Pakistan is a democratic parliamentary federal republic with Islam as the state religion. The first Constitution of Pakistan was adopted in 1956, but was suspended in 1958 by General Ayub Khan. The Constitution of 1973 – suspended in 1977, by Zia-ul-Haq, but re-instated in 1985 – is the country’s most important document, laying the foundations of the current government.
The bicameral legislature comprises a 100-member Senate and a 342-member National Assembly. The President is the Head of state and the Commander-in-chief of the Armed Forces and is elected by an electoral college. The prime minister is usually the leader of the largest party in the National Assembly. Each province has a similar system of government with a directly elected Provincial Assembly in which the leader of the largest party or alliance becomes Chief Minister. Provincial Governors are appointed by the President.
The Pakistani military has played an influential role in mainstream politics throughout Pakistan’s history, with military presidents ruling from 1958–71, 1977–88 and from 1999–2008. The leftist Pakistan Peoples Party, led by Zulfikar Ali Bhutto, won support after the loss of East Pakistan but was overthrown amidst riots in 1977. Under the military rule of Muhammad Zia-ul-Haq, a politically nationalist insurgency in Balochistan was also bloodlessly quelled by military governor Rahimuddin. The 1990s were characterised by coalition politics dominated by the Pakistan Peoples Party and a rejuvenated Muslim League. Pakistan is an active member of the United Nations (UN) and the Organisation of Islamic Cooperation (OIC), the latter of which Pakistan has used as a forum for Enlightened Moderation, a plan to promote arenaissance and enlightenment in the Muslim world. Pakistan is also a member of the South Asian Association for Regional Cooperation (SAARC) and the Economic Cooperation Organisation (ECO). In the past, Pakistan has had mixed relations with the United States; in the early 1950s, Pakistan was the United States’ “most allied ally in Asia” and a member of both the Central Treaty Organisation (CENTO) and the Southeast Asia Treaty Organisation (SEATO). After Sino-Indian War in 1962 Pakistan’s closest strategic, military and economic ally is China.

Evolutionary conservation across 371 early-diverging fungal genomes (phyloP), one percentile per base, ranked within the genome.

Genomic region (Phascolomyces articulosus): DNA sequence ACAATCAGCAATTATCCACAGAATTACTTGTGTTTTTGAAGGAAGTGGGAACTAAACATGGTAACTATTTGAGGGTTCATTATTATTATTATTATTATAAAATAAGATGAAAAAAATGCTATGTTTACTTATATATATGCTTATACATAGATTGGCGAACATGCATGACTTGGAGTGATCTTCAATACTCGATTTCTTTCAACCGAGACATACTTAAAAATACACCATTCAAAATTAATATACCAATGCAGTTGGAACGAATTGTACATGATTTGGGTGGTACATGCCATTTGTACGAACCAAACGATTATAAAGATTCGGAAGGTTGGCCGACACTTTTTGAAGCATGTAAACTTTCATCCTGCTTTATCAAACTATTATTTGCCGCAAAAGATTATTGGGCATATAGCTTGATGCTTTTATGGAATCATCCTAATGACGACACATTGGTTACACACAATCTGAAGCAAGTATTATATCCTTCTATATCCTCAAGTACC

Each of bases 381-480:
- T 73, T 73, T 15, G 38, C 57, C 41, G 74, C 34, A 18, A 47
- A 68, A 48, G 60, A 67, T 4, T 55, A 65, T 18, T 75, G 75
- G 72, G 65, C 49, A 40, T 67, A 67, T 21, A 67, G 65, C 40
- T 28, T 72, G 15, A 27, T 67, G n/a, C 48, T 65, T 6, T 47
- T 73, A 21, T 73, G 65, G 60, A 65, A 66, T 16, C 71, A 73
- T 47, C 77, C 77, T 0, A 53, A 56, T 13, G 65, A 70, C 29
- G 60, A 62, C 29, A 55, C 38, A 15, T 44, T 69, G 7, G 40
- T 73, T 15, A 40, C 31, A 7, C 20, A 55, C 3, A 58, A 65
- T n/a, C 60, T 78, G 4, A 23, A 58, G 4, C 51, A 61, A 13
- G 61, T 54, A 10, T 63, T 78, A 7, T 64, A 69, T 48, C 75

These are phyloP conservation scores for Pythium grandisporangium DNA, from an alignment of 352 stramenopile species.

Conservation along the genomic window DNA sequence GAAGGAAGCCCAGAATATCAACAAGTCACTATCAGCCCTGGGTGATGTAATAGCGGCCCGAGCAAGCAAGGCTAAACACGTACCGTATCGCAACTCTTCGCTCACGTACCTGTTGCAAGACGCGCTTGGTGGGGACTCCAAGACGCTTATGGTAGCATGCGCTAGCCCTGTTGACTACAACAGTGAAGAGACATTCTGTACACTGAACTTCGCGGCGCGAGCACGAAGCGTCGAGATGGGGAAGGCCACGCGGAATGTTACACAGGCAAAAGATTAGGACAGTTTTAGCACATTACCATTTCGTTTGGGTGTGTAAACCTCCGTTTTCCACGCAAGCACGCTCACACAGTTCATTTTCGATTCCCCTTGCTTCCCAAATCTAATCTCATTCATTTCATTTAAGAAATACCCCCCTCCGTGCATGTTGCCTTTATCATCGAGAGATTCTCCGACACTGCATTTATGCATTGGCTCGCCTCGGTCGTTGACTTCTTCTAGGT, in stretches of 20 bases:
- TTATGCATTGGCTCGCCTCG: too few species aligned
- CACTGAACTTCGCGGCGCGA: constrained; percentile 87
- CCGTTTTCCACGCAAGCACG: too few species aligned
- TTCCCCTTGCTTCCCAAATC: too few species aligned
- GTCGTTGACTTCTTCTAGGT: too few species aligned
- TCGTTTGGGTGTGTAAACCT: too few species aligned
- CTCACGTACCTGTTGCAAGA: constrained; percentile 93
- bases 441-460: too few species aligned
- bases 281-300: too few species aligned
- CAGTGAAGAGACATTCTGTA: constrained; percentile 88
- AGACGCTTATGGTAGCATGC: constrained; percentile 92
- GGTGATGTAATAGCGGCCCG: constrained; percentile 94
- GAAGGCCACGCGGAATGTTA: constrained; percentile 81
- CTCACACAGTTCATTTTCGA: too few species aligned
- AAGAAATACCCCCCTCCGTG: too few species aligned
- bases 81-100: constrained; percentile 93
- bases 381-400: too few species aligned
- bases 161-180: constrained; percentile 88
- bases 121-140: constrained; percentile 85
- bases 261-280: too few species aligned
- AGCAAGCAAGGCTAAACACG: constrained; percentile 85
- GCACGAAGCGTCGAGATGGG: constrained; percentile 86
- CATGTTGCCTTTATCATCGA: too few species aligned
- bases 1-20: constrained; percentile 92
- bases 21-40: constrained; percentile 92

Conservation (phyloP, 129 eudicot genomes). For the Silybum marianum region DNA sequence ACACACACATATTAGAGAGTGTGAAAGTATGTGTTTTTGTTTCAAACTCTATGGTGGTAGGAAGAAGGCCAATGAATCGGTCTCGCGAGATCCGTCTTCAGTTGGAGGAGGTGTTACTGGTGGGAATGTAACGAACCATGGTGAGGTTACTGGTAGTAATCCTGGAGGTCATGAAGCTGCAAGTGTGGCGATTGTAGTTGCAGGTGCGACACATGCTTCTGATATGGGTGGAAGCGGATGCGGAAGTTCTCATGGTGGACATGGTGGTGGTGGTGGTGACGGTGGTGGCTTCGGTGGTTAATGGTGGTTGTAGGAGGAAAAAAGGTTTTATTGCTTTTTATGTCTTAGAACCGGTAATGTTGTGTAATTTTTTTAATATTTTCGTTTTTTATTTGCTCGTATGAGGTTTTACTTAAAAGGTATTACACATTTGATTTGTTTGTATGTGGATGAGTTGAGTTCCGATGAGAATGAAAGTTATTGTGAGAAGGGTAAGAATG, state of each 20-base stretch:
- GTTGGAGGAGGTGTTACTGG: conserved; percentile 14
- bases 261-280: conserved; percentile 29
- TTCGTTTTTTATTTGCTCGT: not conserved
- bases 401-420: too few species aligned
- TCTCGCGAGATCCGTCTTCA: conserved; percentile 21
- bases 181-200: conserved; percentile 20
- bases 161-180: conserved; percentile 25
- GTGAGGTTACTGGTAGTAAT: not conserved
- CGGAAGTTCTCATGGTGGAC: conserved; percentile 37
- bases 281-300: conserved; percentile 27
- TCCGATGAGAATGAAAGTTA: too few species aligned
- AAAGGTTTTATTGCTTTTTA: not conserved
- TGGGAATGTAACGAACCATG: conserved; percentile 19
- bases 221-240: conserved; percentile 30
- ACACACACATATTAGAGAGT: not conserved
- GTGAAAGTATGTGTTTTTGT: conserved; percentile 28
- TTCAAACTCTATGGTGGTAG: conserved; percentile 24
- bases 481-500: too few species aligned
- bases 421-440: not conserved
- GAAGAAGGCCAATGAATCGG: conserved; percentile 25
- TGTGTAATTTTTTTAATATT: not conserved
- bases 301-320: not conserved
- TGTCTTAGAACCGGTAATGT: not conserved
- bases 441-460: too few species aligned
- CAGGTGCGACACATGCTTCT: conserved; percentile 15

|National Symbols of Pakistan|
|Flag||Flag of Pakistan|
|Emblem||Faith, Unity, Discipline|
During the Soviet-Afghan War in the 1980s, Pakistan was a major U.S. ally. But relations soured in the 1990s, when sanctions were imposed by the U.S. over Pakistan’s refusal to abandon its nuclear activities. However, the American War on Terrorism, as an aftermath of 11 September 2001 attacks in New York, led to an improvement in US–Pakistan ties, especially after Pakistan ended its support of the Taliban regime in Kabul. Its positive side was evidenced by a major increase in American military aid, providing Pakistan $4 billion more in three years after the 9/11 attacks than before. On the other hand, Pakistan is presently burdened with nearly 3 million displaced civilians due to the ongoing Afghan war. As of 2004, in contexts of the War on Terror, Pakistan was being referred to as part of the Greater Middle East by the US under the Bush administration.
On 18 February 2008, Pakistan held its general elections after Benazir Bhutto’s assassination postponed the original date of 8 January 2008. The Pakistan Peoples Party won the majority of the votes and formed an alliance with the Pakistan Muslim League (N). They nominated and elected Yousaf Raza Gilani as Prime Minister. On 18 August 2008, Pervez Musharraf resigned as President of Pakistan amidst increasing calls for his impeachment. In the presidential election that followed, Asif Ali Zardari of Pakistan People’s Party won a landslide majority and became President of Pakistan.